MICHAEL COREN: Anti-spanking zealots' motives questioned
Spanking has whacked its way back into the headlines. We all know the story. A Christian fundamentalist community in Aylmer is torn apart when local Children's Aid workers raid homes and take away children.
The details of the case are unknown because of a court gag order. But the arguments remain the same.
My personal view is spanking doesn't achieve very much. The occasional pat on the bum with an open hand might be necessary or a spank on a child's hand or the top of a leg. There is a very limited age window when this might be helpful and more often than not, there are other ways to achieve the task. But it doesn't really matter. I say again: it doesn't really matter.
The great irony of all this is that child abuse has probably never been greater. And there has never been as little corporal punishment of children. By abuse I mean, for example, the indifference shown by so many parents, the lack of love. The absence of proper parenting with boundaries, discipline and the sacrifice of time.
Little girls dressed up as Madonna or as miniature hookers, boys as pimps and pushers. Give 10-year-olds the cellphone, free access to the Internet and a television in their bedroom. Presents from mom and dad instead of presence of mom and dad. Let them do what they want to do when they want to do it. Make them sexual when they should be silly. Let them be materialistic when they should be merry, foul-mouthed when they should be fancy-free.
I fully respect a person's right never to spank his children. Odd, then, that the zealots among the non-spankers have no respect for the parenting approach of other people. We should also scratch the surface of what these extremists really believe. Not only is any form of physical punishment seen as being unacceptable, but also the raising of a parental voice toward a child and the sending of a child to his or her bedroom.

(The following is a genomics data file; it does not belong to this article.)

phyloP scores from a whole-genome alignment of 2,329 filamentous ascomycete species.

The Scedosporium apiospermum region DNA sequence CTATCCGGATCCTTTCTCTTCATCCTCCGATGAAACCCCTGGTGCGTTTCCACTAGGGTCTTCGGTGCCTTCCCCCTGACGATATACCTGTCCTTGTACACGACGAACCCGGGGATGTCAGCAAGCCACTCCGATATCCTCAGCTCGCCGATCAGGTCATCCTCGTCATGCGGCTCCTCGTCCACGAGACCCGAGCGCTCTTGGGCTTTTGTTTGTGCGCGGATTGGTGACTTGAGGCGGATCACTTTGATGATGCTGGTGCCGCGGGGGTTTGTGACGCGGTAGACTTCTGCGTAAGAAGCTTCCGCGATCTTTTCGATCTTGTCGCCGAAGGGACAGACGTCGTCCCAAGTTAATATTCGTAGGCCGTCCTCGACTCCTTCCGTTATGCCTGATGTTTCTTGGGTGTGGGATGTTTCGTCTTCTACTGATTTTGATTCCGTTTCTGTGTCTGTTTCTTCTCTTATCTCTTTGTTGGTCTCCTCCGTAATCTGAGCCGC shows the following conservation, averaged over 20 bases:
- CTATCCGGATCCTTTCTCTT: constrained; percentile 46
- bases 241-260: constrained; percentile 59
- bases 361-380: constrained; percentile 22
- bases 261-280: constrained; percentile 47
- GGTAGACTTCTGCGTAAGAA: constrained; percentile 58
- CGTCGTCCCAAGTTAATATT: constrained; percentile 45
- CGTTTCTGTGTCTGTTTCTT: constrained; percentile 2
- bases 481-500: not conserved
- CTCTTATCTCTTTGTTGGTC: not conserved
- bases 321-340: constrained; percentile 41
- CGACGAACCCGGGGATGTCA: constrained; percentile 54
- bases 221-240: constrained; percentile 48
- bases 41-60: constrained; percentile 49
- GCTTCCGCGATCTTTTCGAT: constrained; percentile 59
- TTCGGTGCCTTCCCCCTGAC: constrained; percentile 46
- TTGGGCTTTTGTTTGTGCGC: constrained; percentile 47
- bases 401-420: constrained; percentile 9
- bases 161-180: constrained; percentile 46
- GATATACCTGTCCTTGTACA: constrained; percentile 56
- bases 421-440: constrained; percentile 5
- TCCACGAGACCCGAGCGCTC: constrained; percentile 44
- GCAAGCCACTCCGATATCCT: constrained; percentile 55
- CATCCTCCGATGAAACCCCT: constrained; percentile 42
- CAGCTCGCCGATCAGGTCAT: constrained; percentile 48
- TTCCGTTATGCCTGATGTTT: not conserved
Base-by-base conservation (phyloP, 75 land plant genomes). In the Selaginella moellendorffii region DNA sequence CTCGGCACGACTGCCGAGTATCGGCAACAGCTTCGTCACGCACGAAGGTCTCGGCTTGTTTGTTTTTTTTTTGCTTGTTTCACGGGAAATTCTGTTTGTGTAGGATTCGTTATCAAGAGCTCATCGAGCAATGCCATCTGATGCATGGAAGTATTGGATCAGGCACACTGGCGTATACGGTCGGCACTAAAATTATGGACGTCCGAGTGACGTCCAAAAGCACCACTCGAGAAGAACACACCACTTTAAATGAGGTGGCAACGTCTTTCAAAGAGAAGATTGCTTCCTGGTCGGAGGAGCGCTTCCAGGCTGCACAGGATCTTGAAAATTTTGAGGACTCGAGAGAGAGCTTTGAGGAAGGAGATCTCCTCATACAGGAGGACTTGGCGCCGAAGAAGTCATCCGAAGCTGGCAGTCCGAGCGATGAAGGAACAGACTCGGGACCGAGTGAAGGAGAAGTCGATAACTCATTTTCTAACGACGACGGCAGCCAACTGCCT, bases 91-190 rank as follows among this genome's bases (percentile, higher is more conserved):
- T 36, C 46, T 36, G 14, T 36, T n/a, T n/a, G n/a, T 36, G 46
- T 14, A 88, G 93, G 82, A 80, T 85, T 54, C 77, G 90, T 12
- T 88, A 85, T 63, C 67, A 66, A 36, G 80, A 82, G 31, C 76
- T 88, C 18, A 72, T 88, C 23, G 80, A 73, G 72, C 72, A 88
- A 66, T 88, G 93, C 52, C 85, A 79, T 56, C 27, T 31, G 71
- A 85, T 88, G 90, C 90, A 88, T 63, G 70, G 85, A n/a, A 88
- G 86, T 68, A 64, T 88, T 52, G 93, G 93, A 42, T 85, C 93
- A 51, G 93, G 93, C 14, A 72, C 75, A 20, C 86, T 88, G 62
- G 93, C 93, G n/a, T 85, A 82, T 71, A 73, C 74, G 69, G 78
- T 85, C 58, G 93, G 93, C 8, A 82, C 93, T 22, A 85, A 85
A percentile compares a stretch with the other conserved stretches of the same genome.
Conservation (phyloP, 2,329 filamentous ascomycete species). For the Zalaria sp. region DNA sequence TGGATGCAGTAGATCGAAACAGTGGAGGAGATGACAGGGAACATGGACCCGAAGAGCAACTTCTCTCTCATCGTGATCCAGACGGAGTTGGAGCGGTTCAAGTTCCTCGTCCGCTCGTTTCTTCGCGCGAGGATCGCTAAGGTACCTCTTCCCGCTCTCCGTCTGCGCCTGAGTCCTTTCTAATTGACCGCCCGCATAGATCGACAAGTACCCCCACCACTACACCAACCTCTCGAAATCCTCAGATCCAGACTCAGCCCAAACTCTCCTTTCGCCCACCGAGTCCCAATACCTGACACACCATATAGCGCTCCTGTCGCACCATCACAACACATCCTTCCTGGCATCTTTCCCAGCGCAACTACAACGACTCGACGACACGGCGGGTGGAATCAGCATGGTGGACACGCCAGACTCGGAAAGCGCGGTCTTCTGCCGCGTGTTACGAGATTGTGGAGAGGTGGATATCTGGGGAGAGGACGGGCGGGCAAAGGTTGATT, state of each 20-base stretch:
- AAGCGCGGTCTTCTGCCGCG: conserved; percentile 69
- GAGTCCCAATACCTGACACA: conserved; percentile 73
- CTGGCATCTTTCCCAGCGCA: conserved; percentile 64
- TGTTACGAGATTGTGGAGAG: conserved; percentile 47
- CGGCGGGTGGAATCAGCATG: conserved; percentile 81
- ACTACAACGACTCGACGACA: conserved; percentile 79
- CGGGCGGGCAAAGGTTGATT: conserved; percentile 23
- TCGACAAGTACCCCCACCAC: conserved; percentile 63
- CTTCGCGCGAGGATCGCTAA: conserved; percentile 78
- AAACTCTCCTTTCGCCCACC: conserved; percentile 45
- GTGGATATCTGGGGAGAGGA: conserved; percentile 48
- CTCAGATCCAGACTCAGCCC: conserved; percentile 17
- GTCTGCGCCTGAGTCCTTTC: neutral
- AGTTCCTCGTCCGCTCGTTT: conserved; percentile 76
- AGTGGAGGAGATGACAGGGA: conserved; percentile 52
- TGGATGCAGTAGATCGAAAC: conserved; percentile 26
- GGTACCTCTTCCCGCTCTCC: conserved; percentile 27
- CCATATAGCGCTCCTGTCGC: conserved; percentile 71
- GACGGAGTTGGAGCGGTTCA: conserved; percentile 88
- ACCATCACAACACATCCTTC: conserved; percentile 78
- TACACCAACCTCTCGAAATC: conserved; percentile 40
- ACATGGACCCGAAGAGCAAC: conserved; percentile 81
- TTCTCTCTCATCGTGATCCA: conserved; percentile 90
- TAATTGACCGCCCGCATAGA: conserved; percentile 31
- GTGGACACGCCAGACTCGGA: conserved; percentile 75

"To shout or be loud to a young person is tantamount to abuse," one young woman explained to me.
"I mean, would you do this to your wife? Would you strike your wife as well if she had done something wrong?"
The answer is no. But neither would I demand that she did her homework when she wanted to go to the park to play soccer, nor would I say she could not have any more candy, nor would I demand she go to school, respect her elders and tidy her room. If I did, well she might end up giving me a clip on the ear. Oh, gosh, I've made light of the most serious issue in the history of the world.
But some people confuse proper child-raising with their own permissive self-indulgence.
It's interesting that the teacher unions, not always the bastions of conservative thought, are solidly behind the right to use mild force when children are involved. The reason? Obvious. They are on the front line and grasp the reality of the situation.
The same young woman who told me of the repugnance of a parent raising a voice to a child also gave me a lecture about, "the laziness of parents who spank or shout instead of listening to some of the latest sociological evidence. Use time-outs, redirection programs, affirmative support action." Interesting. Time-outs and affection -- now why didn't any of the rest of us think of that?
Then we have the consequences of the repeal of the law that allows mild spanking of a child. The zealots deny it, but if the law is changed it will be illegal to use any kind of force against a child. In other words, a hysterical child in a store cannot be put over a shoulder and taken home. If a complaint is made, the parent would be visited by a social worker and could even lose custody. If you doubt me, look at the history of Sweden since it altered its laws.
Abuse is always wrong. The habitual use of corporal punishment is wrong. Inflicting pain on a child is wrong. But some people confuse proper child-raising with their own permissive self-indulgence. Do as you wish, but don't impose fashionable nonsense on the rest of us. It would be terribly abusive.
Michael Coren is a Toronto broadcaster and columnist.